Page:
Millennials vs Baby Boomers: The changing landscape at workplace


Millennials, who comprise around 50 per cent of the workforce, are not just pushing the companies to change their interiors; the transformation is evident in ergonomics, structure, cultures and work norms as well.

The millennial generation has invaded the workplace. The transformation is clearly visible — workstations are changing and so are the landscapes and interiors of offices. Rolling power chairs have given way to bean bags. Even the once dull grey or white walls now display brighter hues of orange, red and blue. Clearly, the presence of Gen Y – the other nomenclature for the millennial generation – cannot be ignored any more. They might presently comprise about 50 per cent of the workforce, but in the next five years, this segment is expected to outnumber the baby boomers and Gen X.

The visible changes are just one aspect of this evolving workplace. Companies are adapting their ergonomics, structure, cultures and work norms to meet the preferences of the emerging millennial segment. While some have adapted to this change early, others are still in the process of doing so.

Though the after-effects of this transformation are debatable, the fact remains that this evolution cannot be postponed any further. Today’s typical new-generation organisation, with maximum millennial employees, is a fractal of the country’s larger social composition.

In comparison to other advanced economies, the transformation seems to be far more striking in India because of the country’s rapid pace of liberalisation and increasing globalisation, since the 1990s.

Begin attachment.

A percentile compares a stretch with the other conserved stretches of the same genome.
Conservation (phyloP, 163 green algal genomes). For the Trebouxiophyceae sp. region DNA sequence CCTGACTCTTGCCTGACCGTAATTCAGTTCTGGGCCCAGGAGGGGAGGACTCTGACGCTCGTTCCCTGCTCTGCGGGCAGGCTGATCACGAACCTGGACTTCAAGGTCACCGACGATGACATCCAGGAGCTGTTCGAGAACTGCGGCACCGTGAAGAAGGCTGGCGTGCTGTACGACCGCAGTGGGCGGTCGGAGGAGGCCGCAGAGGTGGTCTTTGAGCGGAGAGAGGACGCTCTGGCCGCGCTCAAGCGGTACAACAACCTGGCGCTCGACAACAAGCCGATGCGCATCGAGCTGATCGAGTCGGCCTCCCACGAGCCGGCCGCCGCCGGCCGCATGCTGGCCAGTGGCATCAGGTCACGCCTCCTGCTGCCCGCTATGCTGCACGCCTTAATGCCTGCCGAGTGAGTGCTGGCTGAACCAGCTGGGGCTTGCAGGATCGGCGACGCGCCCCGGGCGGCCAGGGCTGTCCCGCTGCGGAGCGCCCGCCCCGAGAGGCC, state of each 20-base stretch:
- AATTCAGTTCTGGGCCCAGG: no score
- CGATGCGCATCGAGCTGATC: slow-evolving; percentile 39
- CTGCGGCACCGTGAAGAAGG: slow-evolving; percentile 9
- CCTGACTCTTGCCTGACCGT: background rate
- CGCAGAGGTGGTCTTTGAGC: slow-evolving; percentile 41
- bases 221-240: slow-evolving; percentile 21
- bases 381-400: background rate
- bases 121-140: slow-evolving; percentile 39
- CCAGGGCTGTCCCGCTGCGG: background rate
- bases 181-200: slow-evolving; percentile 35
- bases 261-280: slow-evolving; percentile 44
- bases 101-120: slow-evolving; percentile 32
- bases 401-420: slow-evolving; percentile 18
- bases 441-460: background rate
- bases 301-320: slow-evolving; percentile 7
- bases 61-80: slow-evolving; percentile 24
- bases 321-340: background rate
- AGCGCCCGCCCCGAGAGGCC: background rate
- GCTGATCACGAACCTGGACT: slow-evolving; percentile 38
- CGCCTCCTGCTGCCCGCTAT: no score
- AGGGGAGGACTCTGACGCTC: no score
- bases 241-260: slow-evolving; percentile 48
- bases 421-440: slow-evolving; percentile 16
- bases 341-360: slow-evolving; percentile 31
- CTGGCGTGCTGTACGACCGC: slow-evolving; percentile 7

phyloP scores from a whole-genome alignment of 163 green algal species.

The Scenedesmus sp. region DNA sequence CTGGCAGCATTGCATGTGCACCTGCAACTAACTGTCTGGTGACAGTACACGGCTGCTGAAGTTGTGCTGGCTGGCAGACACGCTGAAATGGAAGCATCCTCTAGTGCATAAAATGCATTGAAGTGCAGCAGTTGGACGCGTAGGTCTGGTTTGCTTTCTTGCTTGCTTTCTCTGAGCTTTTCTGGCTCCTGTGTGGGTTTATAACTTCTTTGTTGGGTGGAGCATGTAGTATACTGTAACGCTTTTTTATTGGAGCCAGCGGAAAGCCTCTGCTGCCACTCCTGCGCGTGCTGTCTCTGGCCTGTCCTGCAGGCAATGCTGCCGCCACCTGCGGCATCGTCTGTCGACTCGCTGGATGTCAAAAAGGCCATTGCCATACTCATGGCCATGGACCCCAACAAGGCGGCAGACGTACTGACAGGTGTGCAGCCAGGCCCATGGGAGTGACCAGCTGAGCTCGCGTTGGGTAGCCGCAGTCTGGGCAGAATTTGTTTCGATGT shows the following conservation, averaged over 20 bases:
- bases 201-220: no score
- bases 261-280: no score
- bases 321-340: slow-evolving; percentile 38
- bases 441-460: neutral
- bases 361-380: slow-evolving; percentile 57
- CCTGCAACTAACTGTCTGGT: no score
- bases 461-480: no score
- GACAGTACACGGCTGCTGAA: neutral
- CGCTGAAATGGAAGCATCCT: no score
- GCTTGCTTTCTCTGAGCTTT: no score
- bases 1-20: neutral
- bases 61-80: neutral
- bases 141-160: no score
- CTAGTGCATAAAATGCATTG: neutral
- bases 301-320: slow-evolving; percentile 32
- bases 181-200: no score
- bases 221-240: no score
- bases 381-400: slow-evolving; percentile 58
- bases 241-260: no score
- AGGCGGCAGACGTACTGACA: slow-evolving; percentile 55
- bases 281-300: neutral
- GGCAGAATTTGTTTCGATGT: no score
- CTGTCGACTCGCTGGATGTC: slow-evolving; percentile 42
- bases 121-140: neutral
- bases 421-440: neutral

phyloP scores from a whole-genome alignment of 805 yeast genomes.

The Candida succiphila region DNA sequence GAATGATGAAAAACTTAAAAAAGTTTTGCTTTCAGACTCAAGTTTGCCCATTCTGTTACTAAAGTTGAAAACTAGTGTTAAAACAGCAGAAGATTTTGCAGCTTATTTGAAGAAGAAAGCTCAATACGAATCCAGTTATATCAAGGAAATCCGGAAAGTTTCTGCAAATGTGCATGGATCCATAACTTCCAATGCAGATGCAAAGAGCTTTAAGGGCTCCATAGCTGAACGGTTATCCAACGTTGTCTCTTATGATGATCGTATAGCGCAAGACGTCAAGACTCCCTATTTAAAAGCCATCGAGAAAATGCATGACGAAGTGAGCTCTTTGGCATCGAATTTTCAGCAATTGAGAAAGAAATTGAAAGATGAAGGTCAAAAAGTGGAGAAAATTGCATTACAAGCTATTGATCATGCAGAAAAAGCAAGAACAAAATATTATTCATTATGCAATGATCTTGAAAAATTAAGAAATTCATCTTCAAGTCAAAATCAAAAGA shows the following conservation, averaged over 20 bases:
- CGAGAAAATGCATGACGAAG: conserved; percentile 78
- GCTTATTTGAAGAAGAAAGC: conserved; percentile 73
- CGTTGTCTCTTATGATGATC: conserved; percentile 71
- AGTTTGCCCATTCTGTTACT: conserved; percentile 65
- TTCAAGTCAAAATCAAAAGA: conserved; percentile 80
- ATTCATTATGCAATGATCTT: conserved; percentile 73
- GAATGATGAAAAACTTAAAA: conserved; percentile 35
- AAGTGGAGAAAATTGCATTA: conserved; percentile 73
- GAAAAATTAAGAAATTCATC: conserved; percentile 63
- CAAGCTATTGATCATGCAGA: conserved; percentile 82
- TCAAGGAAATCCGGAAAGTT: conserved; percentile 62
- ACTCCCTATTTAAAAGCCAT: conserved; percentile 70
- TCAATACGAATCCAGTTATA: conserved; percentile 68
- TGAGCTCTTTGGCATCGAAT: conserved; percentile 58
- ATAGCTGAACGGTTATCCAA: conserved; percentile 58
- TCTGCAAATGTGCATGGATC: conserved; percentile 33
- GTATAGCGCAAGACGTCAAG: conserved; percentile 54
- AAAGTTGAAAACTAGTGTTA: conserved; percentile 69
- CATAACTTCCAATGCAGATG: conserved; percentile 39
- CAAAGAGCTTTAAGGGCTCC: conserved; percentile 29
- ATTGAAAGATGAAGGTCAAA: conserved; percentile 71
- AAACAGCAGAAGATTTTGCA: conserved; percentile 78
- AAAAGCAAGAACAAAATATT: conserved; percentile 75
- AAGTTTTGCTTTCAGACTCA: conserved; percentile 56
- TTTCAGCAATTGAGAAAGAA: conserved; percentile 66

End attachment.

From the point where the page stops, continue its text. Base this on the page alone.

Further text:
India has also leapfrogged through tremendous advances in technology, including the adoption of mobile phones, the Internet and social media.

The New Rule Book
An interesting way to look at this shift is to see how it plays out in the way companies employ and function, for instance, the use of social media for tapping talent. The recognition mechanisms have become spontaneous and real time through the use of technology.

The rapidly evolving business environment, driven by disruptive technology shifts and breakthrough consumer-led innovations, has changed the way business is done. This has had a domino effect on the way how leaders are chosen within an organisation as well.

D. Prashant Nair

“The vertical hierarchical workplace is slowly shifting to an environment of horizontally networked work groups. Here, the typical command and chain method of working is making way for self-managed individuals, who like to pursue projects that they are interested in”, says D. Prasanth Nair, managing partner and country head, InHelm Partners.

In the new scheme of things, leadership is bestowed on the basis of competence and capability to visualise the future, rather than just past experience and seniority.

The other significant change has been the growing acceptance of telecommuting and job sharing practices by companies. This openness is an effort to adapt to the millennial mindset, which, by nature, has a strong preference for flexibility.

This generation is innovative, tech-savvy, collaborative, impatient and unconventional. They prefer to stretch, and incentive structures with a performance-linked multiplier can be effective for them.

The Conflict
The millennial generation has not just changed the workplace, but has transformed Indian homes as well. Today’s parents are far more open to including their children in decision making than their predecessors. But most workplaces continue to be in a ‘hierarchical set-up that is planned, managed and reviewed by seniors. 

Geethaa Ghaneckar

“This dissonance between the home environment and the workplace often confuses the new generation and the end result is disengagement and distance at the workplace,” says Geethaa Ghaneckar, CHRO – Lifestyle Business, Raymond.

On the other hand, there are also places, where older employees are answerable to younger seniors. While people with significant exposure to the global corporate space accept this readily, for others, this turns out to be a difficult situation and often leads to some amount of workplace tension. Such tensions are likely to exist till the new mindset becomes an organic practice.